Rosie Huntington-Whiteley
Noemie Lenoir
Karolina Kurkova

These are only a few of the names attached to Models 1. The agency has cemented its fashion cache in recent years with high-fashion signings Agyness Deyn and Rosie Huntington-Whiteley: Deyn’s iconic look in particular has come to define a whole new wave of street fashion. Deyn’s influence over popular fashion is not something that should be overlooked. Her unique style is now much copied, and as much a part of pop culture as Topshop and YouTube. When fashion commentators look back on this time, Deyn’s face will be indelibly marked on it. Having the guts to sign someone as tide-changing as Deyn proves that age does not mean an agency is stuck in its past. With Deyn, Models 1 has secured its future and place within the modelling industry.

Of course, Models 1 has used its years of influence to create a mightily-impressive client list. Annually working with 1200 clients, Models 1 has links with the worlds of haute couture, ready-to-wear, through to the stalwarts of the high street.
What makes Models 1 special is that it doesn’t just focus on the current face du jour. Its Classic Women division can cite campaigns with skincare brands Garnier and Clarins. They also represent Twiggy and Marie Helvin, a reminder of Models 1’s extensive legacy.

True to form, Models 1 has cultivated a huge and diverse client base. They have built substantial working relationships with major brands such as Marks and Spencer – something that can only happen with the benefit of insight and experience. It is this huge range of clients (quite literally, Prada to Peugeot), that makes Models 1 stand apart from its competitors.

Despite their size, Models 1, from day one, have adhered to a very simple philosophy: a model’s welfare is in their strongest, most absolute, interests. They have a very good industry-wide reputation when it comes to their models. No new model is thrown out into the big, bad world without knowing the basics. Just as they build and develop existing talents’ careers, Models 1 sensibly recognise that new faces need just as much attention, sometimes more. Therefore, when a fresh Models 1 signing goes out on castings, they are prepared, professional and focused.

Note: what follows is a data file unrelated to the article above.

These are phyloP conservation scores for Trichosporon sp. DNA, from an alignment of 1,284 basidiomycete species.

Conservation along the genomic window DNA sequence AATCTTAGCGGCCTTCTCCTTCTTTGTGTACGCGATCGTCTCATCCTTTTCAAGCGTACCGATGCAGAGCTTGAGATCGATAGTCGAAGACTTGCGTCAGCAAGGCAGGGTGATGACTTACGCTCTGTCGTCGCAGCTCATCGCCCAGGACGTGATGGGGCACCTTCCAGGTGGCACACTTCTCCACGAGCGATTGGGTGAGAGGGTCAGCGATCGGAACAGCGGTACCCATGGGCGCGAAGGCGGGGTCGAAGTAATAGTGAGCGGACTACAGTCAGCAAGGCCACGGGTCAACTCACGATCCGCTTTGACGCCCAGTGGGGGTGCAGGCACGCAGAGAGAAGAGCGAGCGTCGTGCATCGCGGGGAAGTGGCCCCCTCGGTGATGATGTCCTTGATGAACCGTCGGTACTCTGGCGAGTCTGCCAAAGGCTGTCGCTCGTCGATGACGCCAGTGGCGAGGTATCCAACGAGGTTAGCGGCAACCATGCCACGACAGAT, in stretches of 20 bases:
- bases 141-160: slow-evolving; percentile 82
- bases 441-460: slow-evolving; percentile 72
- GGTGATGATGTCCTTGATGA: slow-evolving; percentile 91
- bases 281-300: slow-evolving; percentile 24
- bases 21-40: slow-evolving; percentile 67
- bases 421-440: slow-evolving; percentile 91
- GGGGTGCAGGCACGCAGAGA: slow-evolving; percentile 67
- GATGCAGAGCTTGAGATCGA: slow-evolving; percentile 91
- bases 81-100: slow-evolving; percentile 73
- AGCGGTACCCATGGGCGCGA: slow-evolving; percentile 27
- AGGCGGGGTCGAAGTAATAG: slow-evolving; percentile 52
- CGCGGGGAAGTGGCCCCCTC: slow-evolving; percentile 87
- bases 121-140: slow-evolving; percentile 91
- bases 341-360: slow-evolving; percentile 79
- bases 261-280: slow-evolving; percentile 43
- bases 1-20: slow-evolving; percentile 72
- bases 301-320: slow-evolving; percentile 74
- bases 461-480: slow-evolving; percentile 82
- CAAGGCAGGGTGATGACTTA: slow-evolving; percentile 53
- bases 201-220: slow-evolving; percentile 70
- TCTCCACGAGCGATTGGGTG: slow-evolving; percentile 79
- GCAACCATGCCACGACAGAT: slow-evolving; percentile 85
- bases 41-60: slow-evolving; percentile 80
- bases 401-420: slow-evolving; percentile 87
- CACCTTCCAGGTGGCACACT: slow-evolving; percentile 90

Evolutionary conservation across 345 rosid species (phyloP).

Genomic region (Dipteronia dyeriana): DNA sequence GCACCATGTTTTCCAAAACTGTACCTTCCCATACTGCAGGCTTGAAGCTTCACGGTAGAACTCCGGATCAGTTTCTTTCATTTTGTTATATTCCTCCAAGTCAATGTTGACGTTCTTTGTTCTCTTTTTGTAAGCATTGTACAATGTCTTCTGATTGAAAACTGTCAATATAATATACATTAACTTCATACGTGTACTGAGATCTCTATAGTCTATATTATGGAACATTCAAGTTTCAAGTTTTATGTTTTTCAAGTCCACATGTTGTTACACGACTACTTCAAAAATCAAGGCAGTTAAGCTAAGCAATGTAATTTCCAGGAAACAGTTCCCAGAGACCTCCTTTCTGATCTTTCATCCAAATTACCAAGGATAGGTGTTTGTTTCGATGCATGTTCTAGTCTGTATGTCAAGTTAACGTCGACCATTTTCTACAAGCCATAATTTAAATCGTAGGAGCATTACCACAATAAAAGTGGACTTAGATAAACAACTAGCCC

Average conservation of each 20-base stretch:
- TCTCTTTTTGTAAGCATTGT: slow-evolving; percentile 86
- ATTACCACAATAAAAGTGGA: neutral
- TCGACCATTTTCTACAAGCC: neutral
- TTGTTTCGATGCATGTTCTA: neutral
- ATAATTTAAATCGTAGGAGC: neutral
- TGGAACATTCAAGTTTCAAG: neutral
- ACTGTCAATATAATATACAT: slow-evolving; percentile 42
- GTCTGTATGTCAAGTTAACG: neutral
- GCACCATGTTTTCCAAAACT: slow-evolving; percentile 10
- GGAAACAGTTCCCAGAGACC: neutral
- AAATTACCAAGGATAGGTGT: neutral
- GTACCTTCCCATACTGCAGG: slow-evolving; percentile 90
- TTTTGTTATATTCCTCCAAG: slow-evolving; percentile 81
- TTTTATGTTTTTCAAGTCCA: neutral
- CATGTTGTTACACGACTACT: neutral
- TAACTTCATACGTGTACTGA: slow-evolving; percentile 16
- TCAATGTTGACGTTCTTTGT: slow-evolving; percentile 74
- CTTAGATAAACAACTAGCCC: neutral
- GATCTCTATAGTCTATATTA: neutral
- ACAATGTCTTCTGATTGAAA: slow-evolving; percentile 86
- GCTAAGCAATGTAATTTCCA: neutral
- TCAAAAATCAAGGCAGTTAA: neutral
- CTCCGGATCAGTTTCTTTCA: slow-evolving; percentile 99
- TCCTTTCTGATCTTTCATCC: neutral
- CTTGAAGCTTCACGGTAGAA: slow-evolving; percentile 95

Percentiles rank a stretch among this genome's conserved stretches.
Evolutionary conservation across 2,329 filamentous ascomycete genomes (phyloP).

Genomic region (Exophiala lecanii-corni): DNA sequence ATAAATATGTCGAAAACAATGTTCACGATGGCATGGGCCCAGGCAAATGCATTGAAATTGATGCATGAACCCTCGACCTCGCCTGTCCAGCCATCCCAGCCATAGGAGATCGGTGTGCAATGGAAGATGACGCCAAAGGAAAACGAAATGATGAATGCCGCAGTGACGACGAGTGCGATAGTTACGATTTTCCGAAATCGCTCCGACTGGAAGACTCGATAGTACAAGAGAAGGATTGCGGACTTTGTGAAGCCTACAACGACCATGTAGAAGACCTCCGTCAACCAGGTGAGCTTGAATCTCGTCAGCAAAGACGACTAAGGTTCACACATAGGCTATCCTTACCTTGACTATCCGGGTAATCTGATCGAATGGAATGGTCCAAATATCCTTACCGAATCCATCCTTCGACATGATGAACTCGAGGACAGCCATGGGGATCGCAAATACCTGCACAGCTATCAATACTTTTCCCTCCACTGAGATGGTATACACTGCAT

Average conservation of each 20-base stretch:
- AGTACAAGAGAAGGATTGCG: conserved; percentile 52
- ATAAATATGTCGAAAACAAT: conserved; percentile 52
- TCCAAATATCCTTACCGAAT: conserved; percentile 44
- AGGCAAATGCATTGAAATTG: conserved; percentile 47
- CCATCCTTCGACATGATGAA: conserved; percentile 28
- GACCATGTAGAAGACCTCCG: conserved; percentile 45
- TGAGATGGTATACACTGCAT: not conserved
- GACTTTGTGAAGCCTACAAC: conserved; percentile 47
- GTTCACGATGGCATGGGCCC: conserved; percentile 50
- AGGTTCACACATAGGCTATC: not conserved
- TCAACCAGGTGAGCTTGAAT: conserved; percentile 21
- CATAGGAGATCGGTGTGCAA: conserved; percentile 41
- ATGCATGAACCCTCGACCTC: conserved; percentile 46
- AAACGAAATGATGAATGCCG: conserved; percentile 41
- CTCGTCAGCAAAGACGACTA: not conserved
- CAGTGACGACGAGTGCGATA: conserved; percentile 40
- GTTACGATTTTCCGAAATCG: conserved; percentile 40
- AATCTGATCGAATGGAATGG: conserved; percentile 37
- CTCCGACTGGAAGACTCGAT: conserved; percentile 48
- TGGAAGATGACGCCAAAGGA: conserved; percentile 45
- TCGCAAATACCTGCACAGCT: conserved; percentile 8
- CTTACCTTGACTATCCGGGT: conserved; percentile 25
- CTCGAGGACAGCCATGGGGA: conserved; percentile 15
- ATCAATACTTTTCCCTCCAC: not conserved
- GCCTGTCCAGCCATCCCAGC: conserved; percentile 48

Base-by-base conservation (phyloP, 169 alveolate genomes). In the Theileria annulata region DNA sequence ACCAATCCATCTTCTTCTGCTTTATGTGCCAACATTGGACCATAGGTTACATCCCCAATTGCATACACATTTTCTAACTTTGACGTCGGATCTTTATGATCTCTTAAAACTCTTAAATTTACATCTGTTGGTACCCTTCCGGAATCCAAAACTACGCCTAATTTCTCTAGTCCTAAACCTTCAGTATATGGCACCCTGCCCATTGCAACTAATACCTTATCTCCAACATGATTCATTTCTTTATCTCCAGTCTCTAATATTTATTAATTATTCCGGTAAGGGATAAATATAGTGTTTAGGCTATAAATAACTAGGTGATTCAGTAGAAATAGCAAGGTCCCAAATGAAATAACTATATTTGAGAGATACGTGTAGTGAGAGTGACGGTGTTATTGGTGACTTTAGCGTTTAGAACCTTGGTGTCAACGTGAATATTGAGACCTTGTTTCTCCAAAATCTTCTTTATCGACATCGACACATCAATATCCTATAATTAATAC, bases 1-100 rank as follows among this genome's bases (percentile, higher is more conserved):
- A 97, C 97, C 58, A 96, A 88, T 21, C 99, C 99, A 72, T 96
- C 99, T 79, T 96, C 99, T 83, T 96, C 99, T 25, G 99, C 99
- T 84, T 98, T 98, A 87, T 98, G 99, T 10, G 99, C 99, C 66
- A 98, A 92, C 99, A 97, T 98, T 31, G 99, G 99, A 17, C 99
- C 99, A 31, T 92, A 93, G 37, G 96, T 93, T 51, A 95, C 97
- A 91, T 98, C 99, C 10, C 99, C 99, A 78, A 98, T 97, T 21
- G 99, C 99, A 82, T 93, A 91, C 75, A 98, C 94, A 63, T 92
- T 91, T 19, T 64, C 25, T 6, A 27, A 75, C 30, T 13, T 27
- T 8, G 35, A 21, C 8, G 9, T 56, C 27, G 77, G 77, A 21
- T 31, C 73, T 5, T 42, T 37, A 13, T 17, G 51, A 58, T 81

Working with existing talent has also brought its own rewards: names like Crawford, Evangelista, Kurkova and Valletta are the reason why Models 1 has such a strong foothold in the industry. When a model can be recognised by a surname alone, it is an indicator that there has been a lot of hard work behind the scenes getting them to that point.

Where Models 1 is succeeding currently, is with the batch of faces that are making a comeback within the modelling industry: Karolina Kurkova and Linda Evangelista are proof that there is such a thing as a second act in a model’s career. You are not necessarily done and dusted by the age of 25. Evangelista’s prolific affiliation with brands such as L’Oreal shows that Models 1 is committed to providing iconic faces at every age. The shift in advertising to target skincare aimed at consumers over 40, using models over 40, is a significant about-turn that Models 1 has taken advantage of. While other agencies have been focusing in the newer faces in the pack, Models 1 has used its extensive back-catalogue to devastating effect.

The final pointer to just how highly-regarded Models 1 is within the fashion industry, is best defined by the fact that they are the agency every ‘Britain’s Next Top Model’ season winner has been signed to. It is the most substantial, glittering prize waved at the hopefuls who take part in the televised modelling competition. It’s no wonder with a year’s contract on offer that the competition gets so ruthless.

Every BNTM winner has gone on to achieve some degree of success within the industry (Cycle 2 winner Lianna Fowler has appeared in both British and Russian Vogue – a distinction yet to be equalled by another other BNTM contestant). The fact that the show’s producers have chosen Models 1 as the grand prize shows how it is perceived, not only by fashion insiders, but the world at large. Models 1 are a force to be reckoned with. With a history of forty years to draw upon, it has the skills and the know-how to exist for forty more, and beyond.

Sunday, 8 March 2009

Agency profiles: STORM

Storm, one of the modelling industry's most established fixtures, can sum up its mission statement in one word: risk.